Hyphens, En Dashes, Em Dashes

Q. How would you handle “early-to-mid” + “century”? “Early to mid-twentieth century”? “Early-to-mid twentieth century”? “Early-to-mid-twentieth century”?

A. When these century phrases are used as nouns, we’d retain only the hyphen after mid: “in the early twentieth century,” “in the mid-twentieth century,” and, by extension, “in the early to mid-twentieth century.” But when they’re used as modifiers before another noun, extra hyphenation would be needed: “early twentieth-century history,” “mid-twentieth-century history,” and “early-to-mid-twentieth-century history.”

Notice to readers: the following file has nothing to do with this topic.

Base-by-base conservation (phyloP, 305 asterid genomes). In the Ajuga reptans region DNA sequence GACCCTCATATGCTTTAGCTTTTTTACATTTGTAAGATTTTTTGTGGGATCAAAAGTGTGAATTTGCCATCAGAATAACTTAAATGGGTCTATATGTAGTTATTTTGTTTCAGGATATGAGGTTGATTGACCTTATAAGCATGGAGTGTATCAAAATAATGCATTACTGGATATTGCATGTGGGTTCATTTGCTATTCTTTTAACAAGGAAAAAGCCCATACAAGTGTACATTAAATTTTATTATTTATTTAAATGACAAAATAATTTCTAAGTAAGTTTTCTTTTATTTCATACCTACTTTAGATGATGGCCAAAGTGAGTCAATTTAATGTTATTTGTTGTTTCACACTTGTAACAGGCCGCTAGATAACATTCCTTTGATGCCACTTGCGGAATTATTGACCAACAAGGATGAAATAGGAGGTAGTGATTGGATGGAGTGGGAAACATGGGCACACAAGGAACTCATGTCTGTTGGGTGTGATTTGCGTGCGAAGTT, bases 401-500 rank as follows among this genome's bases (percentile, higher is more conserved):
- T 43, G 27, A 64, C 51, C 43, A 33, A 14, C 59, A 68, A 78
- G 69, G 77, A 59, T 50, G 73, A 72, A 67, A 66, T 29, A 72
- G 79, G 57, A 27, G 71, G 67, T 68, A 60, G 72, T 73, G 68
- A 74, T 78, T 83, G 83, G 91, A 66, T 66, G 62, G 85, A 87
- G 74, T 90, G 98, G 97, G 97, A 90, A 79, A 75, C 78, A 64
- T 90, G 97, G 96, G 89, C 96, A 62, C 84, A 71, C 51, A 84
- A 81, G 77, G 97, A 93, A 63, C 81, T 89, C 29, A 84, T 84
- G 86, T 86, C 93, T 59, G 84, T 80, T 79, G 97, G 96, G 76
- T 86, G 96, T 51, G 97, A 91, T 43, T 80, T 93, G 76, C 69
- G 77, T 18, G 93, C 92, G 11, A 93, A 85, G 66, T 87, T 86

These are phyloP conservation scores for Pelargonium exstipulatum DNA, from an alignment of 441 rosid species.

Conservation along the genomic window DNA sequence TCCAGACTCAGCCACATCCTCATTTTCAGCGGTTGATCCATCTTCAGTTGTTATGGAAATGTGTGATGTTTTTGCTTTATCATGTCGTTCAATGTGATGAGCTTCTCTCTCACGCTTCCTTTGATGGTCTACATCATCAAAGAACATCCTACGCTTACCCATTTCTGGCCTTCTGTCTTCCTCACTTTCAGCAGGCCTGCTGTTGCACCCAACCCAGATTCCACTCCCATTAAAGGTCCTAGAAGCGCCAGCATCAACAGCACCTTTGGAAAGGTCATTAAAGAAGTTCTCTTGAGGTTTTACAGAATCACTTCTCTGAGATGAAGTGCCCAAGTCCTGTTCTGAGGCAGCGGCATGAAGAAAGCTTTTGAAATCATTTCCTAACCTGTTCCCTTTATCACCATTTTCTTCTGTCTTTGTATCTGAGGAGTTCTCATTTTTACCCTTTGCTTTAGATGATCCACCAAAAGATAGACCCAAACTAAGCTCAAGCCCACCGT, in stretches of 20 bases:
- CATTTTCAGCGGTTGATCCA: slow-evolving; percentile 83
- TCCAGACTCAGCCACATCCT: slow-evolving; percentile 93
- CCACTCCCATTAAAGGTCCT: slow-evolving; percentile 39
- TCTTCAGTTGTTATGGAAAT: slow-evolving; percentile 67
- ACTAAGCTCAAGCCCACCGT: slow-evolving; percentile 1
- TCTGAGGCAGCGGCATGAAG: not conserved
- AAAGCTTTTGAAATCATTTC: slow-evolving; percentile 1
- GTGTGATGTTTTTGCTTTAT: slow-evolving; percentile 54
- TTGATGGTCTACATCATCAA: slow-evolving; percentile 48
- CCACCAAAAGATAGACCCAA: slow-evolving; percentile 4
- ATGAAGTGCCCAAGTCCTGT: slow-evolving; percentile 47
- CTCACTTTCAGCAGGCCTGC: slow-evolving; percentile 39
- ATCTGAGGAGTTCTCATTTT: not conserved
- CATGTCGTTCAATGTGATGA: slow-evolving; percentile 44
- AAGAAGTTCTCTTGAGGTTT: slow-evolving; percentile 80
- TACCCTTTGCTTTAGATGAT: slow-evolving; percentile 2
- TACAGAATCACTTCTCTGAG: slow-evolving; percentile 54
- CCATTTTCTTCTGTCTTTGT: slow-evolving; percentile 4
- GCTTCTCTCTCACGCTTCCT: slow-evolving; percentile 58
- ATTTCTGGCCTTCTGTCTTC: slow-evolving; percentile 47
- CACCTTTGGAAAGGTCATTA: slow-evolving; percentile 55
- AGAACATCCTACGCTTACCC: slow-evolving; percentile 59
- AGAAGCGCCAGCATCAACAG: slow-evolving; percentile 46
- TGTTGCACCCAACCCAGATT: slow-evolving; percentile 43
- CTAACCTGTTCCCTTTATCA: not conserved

Two things to note: (1) It wouldn’t be wrong to refer to “early-twentieth-century history” (with two hyphens), but we think the extra hyphen (after early) is unnecessary (see CMOS 7.87—and note that early is an adjective, not an adverb, and therefore not subject to the -ly exception described in CMOS 7.86). (2) The word mid, unlike early, isn’t an ordinary adjective; instead, it usually combines with any word that it modifies—either with a hyphen (“mid-twentieth”) or without (“midyear”).

See also the hyphenation guide at CMOS 7.89, section 1, under “number + noun”; section 3, under “century”; and section 4, under “mid.”